It’s becoming clear that corona virus has changed the ways organizations function. In other words, how they work, their culture, and how they offer their services. Innovative ways of offering services emerge at high speed. Existing solutions are being used in various ways because there really is no time to plan the change. New ways are being tested quickly to see what works and what doesn’t.
In addition to current situation, the future of the society will face some big changes. For example, structure of the population and retirement will cause a lot of pressure on providing services. KEVA predicts that one third of municipalities’ employees will be retired in the next decade (https://www.keva.fi/uutiset-ja-artikkelit/joka-kolmas-kuntatyontekija-elakkeelle-kymmenen-vuoden-aikana/ ). This can cause lack of resources in service production, degradation of service quality, and reduction of services. This will affect health care companies as well. Quite similar to what health care is experiencing now. Corona virus is basically an exercise of what the future holds.
Working remotely is the new normal
At the moment, employees are working remotely in every single industry where it’s possible. Traditionally in our culture, work has been bound strongly to a certain place and time. In many organizations working remotely hasn’t been a part of everyday life and such a sudden change has been a shock. Challenges are of course partly technical, but the cultural change has been bigger issue. Some usual reasons why working remotely has not been common in organizations, are issues with trust (“do they really work at home”), appreciation of face-to-face working (“It’s much easier”), and culture (“We don’t usually work remotely”). Many still assume that people travel for meetings and workshops, and teams work physically in the same place. At its best, corona virus provides the needed boost for a change in attitude and culture. Negative attitude towards working remotely is truly being tested when there is no time for hesitation. When things get done, there is less justification for monitoring and controlling work. Demonstrating trust usually strengthens employee’s commitment to their work and to the organization. Organization’s ability to work remotely are growing tremendously at the moment. At Gofore, the change was easy as we usually work remotely quite a lot, we facilitate workshops virtually, and our teams are often geographically dispersed. It has been a pleasure to follow how fast our customers have adapted to the situation, and together we have sought the best (remote) ways of working.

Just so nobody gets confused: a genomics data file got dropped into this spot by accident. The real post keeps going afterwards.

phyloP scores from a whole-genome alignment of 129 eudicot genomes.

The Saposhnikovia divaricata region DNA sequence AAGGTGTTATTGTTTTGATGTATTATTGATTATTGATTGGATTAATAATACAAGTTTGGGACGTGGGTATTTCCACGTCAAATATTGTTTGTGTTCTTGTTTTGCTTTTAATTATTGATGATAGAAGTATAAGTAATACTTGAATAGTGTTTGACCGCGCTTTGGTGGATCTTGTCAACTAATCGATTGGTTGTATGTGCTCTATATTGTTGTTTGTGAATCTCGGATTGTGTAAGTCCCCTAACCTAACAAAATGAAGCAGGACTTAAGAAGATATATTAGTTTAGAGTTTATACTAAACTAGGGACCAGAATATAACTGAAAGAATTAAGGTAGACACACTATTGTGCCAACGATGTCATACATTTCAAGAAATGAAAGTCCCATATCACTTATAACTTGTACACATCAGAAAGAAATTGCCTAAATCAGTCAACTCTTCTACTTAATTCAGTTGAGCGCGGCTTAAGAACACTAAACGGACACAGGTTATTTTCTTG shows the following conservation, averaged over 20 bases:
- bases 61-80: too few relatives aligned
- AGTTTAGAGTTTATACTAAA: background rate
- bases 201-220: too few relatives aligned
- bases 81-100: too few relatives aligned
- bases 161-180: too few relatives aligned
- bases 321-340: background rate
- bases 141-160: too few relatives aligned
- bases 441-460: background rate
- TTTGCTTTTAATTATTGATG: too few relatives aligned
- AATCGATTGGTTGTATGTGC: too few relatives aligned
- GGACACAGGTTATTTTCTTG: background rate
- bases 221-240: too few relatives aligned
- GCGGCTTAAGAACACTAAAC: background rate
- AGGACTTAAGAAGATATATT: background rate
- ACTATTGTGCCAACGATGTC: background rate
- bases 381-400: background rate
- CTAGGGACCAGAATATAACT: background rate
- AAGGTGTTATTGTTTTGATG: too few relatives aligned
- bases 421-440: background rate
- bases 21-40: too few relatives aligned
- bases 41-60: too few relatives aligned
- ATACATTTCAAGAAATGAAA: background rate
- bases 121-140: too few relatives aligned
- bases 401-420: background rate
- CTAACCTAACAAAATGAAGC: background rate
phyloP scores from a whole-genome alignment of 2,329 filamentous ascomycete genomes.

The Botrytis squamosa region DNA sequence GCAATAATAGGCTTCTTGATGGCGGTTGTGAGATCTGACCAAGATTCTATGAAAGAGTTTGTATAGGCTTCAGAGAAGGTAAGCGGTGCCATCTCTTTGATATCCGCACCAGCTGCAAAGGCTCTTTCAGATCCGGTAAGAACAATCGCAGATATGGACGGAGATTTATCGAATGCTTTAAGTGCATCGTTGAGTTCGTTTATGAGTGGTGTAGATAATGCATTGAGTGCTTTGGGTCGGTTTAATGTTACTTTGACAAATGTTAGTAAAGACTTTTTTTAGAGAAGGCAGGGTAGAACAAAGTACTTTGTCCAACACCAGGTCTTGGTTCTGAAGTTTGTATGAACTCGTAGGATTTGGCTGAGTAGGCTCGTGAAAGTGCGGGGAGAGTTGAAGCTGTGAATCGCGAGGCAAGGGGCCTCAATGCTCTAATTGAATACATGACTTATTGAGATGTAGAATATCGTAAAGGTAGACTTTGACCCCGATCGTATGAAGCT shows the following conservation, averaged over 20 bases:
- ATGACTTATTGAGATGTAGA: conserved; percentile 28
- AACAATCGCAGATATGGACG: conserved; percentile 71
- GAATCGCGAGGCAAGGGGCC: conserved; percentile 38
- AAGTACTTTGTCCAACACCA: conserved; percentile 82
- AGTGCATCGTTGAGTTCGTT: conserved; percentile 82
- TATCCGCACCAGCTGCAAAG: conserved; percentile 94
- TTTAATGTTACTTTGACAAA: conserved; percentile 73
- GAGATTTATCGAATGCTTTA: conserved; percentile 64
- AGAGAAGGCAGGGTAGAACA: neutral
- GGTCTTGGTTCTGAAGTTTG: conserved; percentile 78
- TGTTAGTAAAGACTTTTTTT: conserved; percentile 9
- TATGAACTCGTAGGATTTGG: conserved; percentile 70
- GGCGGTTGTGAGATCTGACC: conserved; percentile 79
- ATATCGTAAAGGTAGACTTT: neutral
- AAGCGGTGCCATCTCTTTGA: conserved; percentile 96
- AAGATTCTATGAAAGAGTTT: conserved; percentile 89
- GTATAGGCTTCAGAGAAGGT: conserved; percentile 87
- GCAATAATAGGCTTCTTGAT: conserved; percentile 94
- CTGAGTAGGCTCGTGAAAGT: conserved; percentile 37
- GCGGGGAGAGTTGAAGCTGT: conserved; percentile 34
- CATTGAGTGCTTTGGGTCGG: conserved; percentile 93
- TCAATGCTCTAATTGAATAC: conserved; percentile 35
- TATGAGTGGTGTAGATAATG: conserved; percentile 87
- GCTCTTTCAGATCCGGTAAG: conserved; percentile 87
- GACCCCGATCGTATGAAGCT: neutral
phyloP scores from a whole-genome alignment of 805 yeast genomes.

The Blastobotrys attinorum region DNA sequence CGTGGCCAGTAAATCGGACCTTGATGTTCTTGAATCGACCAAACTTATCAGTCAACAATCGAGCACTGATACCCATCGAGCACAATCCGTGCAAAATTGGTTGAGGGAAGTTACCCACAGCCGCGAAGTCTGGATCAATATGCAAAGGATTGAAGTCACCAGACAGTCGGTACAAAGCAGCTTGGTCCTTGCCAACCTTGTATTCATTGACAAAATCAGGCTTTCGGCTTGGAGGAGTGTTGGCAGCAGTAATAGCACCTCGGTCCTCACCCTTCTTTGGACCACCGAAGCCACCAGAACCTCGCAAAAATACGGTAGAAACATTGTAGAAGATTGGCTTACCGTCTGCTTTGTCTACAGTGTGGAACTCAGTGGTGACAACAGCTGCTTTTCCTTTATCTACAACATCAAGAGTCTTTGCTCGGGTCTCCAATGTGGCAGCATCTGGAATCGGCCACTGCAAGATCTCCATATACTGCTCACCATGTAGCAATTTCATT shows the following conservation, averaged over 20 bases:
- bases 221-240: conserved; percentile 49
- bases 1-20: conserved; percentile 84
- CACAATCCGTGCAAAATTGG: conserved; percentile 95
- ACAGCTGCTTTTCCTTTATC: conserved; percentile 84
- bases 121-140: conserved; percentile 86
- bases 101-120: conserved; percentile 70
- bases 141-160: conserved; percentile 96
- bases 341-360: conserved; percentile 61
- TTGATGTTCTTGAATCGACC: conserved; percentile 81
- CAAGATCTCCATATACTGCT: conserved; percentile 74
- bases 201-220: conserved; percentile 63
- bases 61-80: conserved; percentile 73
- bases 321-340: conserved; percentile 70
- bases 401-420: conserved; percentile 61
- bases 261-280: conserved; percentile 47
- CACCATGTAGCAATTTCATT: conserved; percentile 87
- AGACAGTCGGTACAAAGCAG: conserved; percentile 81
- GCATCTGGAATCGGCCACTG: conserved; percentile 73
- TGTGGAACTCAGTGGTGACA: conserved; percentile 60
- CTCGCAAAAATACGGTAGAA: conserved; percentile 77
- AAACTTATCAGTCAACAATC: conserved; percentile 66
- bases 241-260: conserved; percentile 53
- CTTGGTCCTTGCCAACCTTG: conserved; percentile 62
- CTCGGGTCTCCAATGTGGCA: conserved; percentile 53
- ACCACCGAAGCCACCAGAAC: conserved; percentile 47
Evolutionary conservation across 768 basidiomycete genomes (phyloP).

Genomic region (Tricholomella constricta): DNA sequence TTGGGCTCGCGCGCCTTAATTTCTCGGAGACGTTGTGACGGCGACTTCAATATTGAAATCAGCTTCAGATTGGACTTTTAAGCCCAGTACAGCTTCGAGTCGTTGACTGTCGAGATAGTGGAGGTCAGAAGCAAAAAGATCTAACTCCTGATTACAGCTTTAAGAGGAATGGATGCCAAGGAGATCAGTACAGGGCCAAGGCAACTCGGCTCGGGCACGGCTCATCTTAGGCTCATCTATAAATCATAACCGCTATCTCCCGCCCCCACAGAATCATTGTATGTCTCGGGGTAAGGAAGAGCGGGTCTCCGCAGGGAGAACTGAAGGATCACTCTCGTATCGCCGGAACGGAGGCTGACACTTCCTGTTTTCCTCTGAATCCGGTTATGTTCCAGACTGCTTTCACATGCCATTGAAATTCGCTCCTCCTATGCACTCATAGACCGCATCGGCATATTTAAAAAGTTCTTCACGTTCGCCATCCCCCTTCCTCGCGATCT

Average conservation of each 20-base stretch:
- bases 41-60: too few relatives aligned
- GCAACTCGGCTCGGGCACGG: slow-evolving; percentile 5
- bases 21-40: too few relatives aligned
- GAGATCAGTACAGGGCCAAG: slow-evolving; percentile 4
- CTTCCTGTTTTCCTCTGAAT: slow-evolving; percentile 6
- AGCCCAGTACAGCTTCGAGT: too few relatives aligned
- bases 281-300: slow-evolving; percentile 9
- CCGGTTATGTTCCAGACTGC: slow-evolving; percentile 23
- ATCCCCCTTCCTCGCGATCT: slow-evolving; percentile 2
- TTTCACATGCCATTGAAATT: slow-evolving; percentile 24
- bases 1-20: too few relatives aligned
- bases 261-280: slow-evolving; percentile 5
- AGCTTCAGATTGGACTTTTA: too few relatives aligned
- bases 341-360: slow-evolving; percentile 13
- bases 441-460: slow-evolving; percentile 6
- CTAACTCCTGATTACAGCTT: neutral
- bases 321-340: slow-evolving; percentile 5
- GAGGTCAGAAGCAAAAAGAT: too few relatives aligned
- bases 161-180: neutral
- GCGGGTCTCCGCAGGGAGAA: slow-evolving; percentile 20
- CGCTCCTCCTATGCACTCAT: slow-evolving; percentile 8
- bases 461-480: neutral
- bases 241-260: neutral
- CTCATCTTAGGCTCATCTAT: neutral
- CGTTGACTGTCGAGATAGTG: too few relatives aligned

At its best, working remotely increases labor productivity and frees time from commuting. The carbon footprint is reduced as travel decreases. Hopefully, these new habits remain also after the crisis. This way, we’ll have a positive effect on ways of working.
The situation forces organizations to a quick change in other ways as well. For grocery stores the demand for pick-up and delivery services has exploded, schools have moved to remote teaching, and health clubs have shifted to live web broadcasting. Payment methods lag behind and many of the entrepreneurs have to trust their customers’ goodwill to get paid for the service. Occasionally, the network capacity has failed. The future of many personal service companies is uncertain. Many public services have been simplified; what earlier needed a visit to the bureau, can now be handled through email. Health services have to be focused on treating the epidemic. All things that are not urgent, are postponed and dissolving these after the epidemic will take a long time. Wider use of digital services, automation and artificial intelligence could solve a lot of issues at the moment. Increased remote access would reduce people-to-people contact and allow location-independent business. It would also free time to social contact where it is especially needed. Most of all, we would be more prepared to situations such as this one we are facing right now. Pioneering companies have long been using different solutions for this that are worth exploring.
Unexpected change has created innovative ideas and most of all, courage to test different, even unconventional options, and act fast. In many ways, we cannot go back to the way things were, but hopefully these new skills will remain in our ways of working. This way, we can change to more proactive and agile culture, and move towards technology enabled services that are independent of time and place. The inevitable change came unexpectedly as a consequence of a very serious situation, but hopefully it can help us become a faster adapting society.
Head of Business, Recoding Society